The Victoria Memorial Hall is proud to present this major exhibition of paintings of the great master Abanindranath Tagore (1871-1951), the foundational figure of the Bengal school of Art, and widely hailed as the 'Father of Modern Indian Art'. Curated by Professor Ratan Parimoo, the Director of Lalbhai Dalpatbhai Museum of Indology and N. C. Mehta Gallery, Ahmedabad, and a leading expert of Tagore paintings, this exhibition - put together painstakingly from the combined collections of the Victoria Memorial Hall and Rabindra Bharati society - includes representative samples from Abanindranath's entire oeuvre, showcasing not only iconic works like Bharatmata and The Passing of Shah Jahan, but also works from his celebrated series of Krishna Lila, the Mangal Kavyas, The Arabian Nights, and his playful takes on Masks. Many of the works included in this exhibition will be on view to the public for the first time.
This painting depicts the final moments of Shah Jahan, a tempestuous young soldier become the emperor of Delhi, and nothing is wanting to the glory of his reign. An episode from his pathetic life in Agra fort, the bed of the dying man with the shoes and royal helmet on the side of the carpet. Jahanara weeps at her father’s feet with no royal service. An eerie silence prevails the whole scenario with the sound of gentle overlapping of water from the river below. The tranquil setting creates a pleasing arrangement among the dying emperor and his daughter.
The most unusual part of the painting on the wooden plaque in oil is the inlay work.The flat surfaces and smooth gradations of tone, the water and the climate are often exotic.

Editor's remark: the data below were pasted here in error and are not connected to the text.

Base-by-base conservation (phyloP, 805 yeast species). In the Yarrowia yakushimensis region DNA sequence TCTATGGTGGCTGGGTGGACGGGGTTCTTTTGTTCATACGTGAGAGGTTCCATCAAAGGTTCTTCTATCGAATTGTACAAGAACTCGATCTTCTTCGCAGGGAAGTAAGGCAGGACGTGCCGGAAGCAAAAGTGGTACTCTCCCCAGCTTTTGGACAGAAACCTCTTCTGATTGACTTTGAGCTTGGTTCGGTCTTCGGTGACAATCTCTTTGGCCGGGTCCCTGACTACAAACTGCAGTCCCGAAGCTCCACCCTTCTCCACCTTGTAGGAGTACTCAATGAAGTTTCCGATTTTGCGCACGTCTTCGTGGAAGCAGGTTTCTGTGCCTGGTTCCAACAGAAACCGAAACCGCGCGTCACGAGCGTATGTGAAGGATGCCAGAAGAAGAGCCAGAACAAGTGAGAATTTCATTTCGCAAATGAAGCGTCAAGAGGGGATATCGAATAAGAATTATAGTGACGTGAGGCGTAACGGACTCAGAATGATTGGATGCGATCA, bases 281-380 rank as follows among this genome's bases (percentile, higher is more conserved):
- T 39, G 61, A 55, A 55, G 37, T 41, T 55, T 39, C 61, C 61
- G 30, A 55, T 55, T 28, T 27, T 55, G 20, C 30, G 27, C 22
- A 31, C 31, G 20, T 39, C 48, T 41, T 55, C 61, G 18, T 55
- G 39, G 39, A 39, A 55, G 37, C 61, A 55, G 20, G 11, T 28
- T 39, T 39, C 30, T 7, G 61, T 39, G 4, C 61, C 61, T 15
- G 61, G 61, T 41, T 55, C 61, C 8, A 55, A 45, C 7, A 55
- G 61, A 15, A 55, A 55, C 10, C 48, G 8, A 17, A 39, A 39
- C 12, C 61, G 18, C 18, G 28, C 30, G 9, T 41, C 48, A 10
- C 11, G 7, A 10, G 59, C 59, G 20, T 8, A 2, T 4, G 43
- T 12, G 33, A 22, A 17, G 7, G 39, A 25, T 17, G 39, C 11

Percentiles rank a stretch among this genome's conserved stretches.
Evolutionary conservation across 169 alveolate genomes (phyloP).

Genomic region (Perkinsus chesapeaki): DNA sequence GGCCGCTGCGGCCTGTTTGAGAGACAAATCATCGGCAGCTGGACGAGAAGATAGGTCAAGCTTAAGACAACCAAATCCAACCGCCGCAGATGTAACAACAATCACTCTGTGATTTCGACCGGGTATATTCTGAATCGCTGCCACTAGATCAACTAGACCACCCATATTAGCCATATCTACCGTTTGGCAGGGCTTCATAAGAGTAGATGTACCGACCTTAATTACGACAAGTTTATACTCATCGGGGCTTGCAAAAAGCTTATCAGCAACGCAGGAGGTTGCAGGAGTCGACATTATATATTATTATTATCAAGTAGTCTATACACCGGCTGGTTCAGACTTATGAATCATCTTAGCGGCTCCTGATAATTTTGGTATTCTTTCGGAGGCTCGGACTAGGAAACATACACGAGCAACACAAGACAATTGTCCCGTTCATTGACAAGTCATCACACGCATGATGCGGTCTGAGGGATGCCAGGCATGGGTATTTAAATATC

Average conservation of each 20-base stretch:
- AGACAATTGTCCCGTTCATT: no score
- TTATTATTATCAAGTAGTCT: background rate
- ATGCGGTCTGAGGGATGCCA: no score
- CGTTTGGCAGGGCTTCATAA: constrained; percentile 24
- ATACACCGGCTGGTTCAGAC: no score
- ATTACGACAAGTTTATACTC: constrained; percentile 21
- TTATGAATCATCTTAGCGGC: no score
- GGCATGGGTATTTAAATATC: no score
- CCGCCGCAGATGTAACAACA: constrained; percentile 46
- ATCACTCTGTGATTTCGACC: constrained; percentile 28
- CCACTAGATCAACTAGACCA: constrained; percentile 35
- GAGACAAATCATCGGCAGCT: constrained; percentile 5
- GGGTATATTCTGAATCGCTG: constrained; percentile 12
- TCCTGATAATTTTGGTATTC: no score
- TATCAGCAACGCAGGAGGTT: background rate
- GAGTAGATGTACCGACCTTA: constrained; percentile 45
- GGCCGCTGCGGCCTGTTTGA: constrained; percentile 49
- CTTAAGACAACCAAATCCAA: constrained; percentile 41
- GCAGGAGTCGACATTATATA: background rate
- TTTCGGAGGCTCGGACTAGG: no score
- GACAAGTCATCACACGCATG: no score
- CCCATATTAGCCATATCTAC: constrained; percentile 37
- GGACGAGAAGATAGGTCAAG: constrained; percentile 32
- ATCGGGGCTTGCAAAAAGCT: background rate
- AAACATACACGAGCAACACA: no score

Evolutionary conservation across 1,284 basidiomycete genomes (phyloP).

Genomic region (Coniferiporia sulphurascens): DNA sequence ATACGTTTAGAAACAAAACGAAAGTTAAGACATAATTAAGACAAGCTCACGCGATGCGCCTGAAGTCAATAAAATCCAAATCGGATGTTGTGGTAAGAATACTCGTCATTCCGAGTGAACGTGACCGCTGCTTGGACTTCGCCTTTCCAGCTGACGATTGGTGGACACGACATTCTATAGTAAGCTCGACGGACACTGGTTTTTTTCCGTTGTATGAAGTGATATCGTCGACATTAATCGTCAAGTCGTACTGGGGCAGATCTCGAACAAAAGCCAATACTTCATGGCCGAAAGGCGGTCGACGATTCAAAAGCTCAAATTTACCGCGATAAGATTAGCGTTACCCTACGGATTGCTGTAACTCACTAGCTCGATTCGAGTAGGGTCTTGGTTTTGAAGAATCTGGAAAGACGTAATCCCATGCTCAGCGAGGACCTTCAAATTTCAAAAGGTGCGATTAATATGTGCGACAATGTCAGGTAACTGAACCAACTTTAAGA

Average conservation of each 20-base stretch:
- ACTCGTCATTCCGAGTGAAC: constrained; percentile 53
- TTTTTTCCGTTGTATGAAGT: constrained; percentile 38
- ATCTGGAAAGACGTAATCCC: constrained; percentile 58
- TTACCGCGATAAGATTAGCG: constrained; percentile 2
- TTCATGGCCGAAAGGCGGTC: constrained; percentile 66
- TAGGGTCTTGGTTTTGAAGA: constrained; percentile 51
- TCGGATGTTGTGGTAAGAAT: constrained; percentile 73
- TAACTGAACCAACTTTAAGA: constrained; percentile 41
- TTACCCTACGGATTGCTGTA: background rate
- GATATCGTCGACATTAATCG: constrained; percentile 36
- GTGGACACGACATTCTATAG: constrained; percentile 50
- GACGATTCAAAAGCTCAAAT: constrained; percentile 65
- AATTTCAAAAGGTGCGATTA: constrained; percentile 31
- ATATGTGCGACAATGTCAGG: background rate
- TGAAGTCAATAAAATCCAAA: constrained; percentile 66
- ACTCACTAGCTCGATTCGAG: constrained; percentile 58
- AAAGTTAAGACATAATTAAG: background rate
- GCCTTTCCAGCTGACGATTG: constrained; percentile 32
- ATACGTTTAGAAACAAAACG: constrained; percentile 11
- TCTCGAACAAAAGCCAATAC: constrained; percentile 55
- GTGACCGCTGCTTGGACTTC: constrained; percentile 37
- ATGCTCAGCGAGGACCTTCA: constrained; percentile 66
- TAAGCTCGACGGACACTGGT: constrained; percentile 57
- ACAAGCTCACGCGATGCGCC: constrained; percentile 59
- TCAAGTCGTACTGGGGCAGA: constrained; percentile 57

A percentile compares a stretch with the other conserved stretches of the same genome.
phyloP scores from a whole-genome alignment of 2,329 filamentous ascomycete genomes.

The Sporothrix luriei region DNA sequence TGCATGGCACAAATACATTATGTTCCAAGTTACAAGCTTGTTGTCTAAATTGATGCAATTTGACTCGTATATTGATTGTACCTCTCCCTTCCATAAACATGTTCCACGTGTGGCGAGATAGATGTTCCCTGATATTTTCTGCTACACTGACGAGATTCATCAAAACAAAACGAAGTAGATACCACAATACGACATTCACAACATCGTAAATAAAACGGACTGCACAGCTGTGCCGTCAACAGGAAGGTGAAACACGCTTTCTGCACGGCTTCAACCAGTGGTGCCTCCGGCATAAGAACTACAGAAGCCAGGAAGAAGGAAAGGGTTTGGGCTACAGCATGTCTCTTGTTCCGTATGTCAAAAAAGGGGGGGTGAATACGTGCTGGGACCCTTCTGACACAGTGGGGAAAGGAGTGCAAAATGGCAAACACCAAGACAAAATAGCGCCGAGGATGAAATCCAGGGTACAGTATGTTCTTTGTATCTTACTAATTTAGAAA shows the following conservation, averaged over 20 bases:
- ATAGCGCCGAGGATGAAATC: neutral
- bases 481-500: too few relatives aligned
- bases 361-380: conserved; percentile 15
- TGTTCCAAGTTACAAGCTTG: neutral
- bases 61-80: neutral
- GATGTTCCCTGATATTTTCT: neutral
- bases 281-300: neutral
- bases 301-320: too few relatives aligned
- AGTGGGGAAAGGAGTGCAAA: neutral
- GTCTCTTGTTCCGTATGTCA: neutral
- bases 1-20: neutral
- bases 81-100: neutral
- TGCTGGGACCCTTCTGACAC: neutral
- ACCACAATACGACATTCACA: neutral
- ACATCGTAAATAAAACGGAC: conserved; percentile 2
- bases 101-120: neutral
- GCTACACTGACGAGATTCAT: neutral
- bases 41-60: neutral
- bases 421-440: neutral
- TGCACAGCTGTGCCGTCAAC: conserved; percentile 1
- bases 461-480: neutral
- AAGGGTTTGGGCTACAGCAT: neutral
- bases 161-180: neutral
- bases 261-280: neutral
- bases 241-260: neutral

Later this was published as a litho print at Indian press, Allahabad in 1910. It was shown in Delhi Durbar exhibition of 1902-03.
One of the first purely Indian idea and form, the spirit of motherland, who gives faith and learning. This is one of the first wash painting. The young and full-bodied, four armed ascetic figure holding sheaf, cloth, palm leaf manuscript, and prayer lotus in her hands, was read as a nationalist mother-goddess granting the blessings of food, clothing, learning and spiritual strength on her children. It formed a image of swadeshi movement.
Due to the popularity this was printed in Lithographic process by the Indian press, Allahabad in 1910.
The great God, destroyer of Kama, with ashes spread out of the body here and there, coils of hair and snakes with a stream of light comes forth from the third eye of Mahadev from a flash light hidden on his hair. He is flat, fleshy and of slump posture unable to save the lover from the arrows of Kama, are some of the humoristic characters of the then Bengali plays in Calcutta.
The exhibition was curated by the eminent art historian Professor Ratan Parimoo, Director of the Lalbhai Dalpatbhai Museum in Ahmedabad.